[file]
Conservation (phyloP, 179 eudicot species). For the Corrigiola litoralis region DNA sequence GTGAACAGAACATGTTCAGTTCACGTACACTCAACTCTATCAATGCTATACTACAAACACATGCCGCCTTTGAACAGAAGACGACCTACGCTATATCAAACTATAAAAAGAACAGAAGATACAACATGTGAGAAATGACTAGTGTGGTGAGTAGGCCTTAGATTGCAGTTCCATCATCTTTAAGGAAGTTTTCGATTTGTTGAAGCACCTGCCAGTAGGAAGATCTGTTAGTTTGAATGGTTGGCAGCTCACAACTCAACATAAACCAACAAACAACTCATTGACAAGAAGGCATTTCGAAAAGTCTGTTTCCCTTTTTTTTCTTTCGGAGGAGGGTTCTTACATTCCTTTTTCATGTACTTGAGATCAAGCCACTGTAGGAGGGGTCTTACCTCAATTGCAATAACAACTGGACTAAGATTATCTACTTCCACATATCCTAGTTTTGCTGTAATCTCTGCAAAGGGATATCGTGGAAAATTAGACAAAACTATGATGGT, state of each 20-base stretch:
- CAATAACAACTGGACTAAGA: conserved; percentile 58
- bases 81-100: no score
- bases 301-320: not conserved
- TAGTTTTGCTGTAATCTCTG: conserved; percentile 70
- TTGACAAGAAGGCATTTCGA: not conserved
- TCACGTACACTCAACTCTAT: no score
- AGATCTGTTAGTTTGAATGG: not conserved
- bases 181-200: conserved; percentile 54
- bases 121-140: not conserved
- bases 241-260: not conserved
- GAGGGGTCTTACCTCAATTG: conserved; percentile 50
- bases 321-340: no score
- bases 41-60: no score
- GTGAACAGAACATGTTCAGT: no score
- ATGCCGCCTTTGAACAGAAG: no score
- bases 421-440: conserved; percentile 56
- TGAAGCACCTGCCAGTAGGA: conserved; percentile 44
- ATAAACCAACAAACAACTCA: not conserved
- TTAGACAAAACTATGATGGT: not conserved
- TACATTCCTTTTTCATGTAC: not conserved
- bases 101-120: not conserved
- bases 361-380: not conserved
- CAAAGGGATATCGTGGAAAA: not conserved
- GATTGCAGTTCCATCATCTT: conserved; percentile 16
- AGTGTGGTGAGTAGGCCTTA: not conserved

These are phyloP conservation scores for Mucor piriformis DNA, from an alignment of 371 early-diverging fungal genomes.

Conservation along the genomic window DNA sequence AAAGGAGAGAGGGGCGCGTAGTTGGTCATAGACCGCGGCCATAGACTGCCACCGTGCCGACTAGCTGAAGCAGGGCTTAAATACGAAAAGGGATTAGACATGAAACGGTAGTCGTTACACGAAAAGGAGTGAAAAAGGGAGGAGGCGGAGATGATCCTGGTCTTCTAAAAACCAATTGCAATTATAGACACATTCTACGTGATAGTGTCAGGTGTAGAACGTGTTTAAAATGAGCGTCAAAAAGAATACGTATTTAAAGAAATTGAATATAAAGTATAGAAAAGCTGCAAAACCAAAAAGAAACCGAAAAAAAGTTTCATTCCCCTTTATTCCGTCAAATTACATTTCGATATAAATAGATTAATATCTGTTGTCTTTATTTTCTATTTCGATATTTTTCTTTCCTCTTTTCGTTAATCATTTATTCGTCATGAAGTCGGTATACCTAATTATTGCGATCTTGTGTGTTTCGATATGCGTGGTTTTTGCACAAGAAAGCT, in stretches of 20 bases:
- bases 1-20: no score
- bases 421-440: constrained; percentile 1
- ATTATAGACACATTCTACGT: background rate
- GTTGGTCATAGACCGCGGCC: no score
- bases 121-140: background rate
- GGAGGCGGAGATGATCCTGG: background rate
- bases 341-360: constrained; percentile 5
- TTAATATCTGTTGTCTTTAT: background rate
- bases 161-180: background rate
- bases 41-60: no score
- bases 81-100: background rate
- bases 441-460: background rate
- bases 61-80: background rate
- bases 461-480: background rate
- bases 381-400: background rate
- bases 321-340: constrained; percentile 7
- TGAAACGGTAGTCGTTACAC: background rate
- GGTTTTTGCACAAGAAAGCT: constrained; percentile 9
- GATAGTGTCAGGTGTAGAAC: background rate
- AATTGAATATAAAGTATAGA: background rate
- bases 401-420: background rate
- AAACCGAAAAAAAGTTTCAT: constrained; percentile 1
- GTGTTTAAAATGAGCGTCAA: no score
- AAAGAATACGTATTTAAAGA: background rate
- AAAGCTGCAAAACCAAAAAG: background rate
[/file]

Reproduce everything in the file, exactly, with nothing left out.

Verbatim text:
Conservation (phyloP, 179 eudicot species). For the Corrigiola litoralis region DNA sequence GTGAACAGAACATGTTCAGTTCACGTACACTCAACTCTATCAATGCTATACTACAAACACATGCCGCCTTTGAACAGAAGACGACCTACGCTATATCAAACTATAAAAAGAACAGAAGATACAACATGTGAGAAATGACTAGTGTGGTGAGTAGGCCTTAGATTGCAGTTCCATCATCTTTAAGGAAGTTTTCGATTTGTTGAAGCACCTGCCAGTAGGAAGATCTGTTAGTTTGAATGGTTGGCAGCTCACAACTCAACATAAACCAACAAACAACTCATTGACAAGAAGGCATTTCGAAAAGTCTGTTTCCCTTTTTTTTCTTTCGGAGGAGGGTTCTTACATTCCTTTTTCATGTACTTGAGATCAAGCCACTGTAGGAGGGGTCTTACCTCAATTGCAATAACAACTGGACTAAGATTATCTACTTCCACATATCCTAGTTTTGCTGTAATCTCTGCAAAGGGATATCGTGGAAAATTAGACAAAACTATGATGGT, state of each 20-base stretch:
- CAATAACAACTGGACTAAGA: conserved; percentile 58
- bases 81-100: no score
- bases 301-320: not conserved
- TAGTTTTGCTGTAATCTCTG: conserved; percentile 70
- TTGACAAGAAGGCATTTCGA: not conserved
- TCACGTACACTCAACTCTAT: no score
- AGATCTGTTAGTTTGAATGG: not conserved
- bases 181-200: conserved; percentile 54
- bases 121-140: not conserved
- bases 241-260: not conserved
- GAGGGGTCTTACCTCAATTG: conserved; percentile 50
- bases 321-340: no score
- bases 41-60: no score
- GTGAACAGAACATGTTCAGT: no score
- ATGCCGCCTTTGAACAGAAG: no score
- bases 421-440: conserved; percentile 56
- TGAAGCACCTGCCAGTAGGA: conserved; percentile 44
- ATAAACCAACAAACAACTCA: not conserved
- TTAGACAAAACTATGATGGT: not conserved
- TACATTCCTTTTTCATGTAC: not conserved
- bases 101-120: not conserved
- bases 361-380: not conserved
- CAAAGGGATATCGTGGAAAA: not conserved
- GATTGCAGTTCCATCATCTT: conserved; percentile 16
- AGTGTGGTGAGTAGGCCTTA: not conserved

These are phyloP conservation scores for Mucor piriformis DNA, from an alignment of 371 early-diverging fungal genomes.

Conservation along the genomic window DNA sequence AAAGGAGAGAGGGGCGCGTAGTTGGTCATAGACCGCGGCCATAGACTGCCACCGTGCCGACTAGCTGAAGCAGGGCTTAAATACGAAAAGGGATTAGACATGAAACGGTAGTCGTTACACGAAAAGGAGTGAAAAAGGGAGGAGGCGGAGATGATCCTGGTCTTCTAAAAACCAATTGCAATTATAGACACATTCTACGTGATAGTGTCAGGTGTAGAACGTGTTTAAAATGAGCGTCAAAAAGAATACGTATTTAAAGAAATTGAATATAAAGTATAGAAAAGCTGCAAAACCAAAAAGAAACCGAAAAAAAGTTTCATTCCCCTTTATTCCGTCAAATTACATTTCGATATAAATAGATTAATATCTGTTGTCTTTATTTTCTATTTCGATATTTTTCTTTCCTCTTTTCGTTAATCATTTATTCGTCATGAAGTCGGTATACCTAATTATTGCGATCTTGTGTGTTTCGATATGCGTGGTTTTTGCACAAGAAAGCT, in stretches of 20 bases:
- bases 1-20: no score
- bases 421-440: constrained; percentile 1
- ATTATAGACACATTCTACGT: background rate
- GTTGGTCATAGACCGCGGCC: no score
- bases 121-140: background rate
- GGAGGCGGAGATGATCCTGG: background rate
- bases 341-360: constrained; percentile 5
- TTAATATCTGTTGTCTTTAT: background rate
- bases 161-180: background rate
- bases 41-60: no score
- bases 81-100: background rate
- bases 441-460: background rate
- bases 61-80: background rate
- bases 461-480: background rate
- bases 381-400: background rate
- bases 321-340: constrained; percentile 7
- TGAAACGGTAGTCGTTACAC: background rate
- GGTTTTTGCACAAGAAAGCT: constrained; percentile 9
- GATAGTGTCAGGTGTAGAAC: background rate
- AATTGAATATAAAGTATAGA: background rate
- bases 401-420: background rate
- AAACCGAAAAAAAGTTTCAT: constrained; percentile 1
- GTGTTTAAAATGAGCGTCAA: no score
- AAAGAATACGTATTTAAAGA: background rate
- AAAGCTGCAAAACCAAAAAG: background rate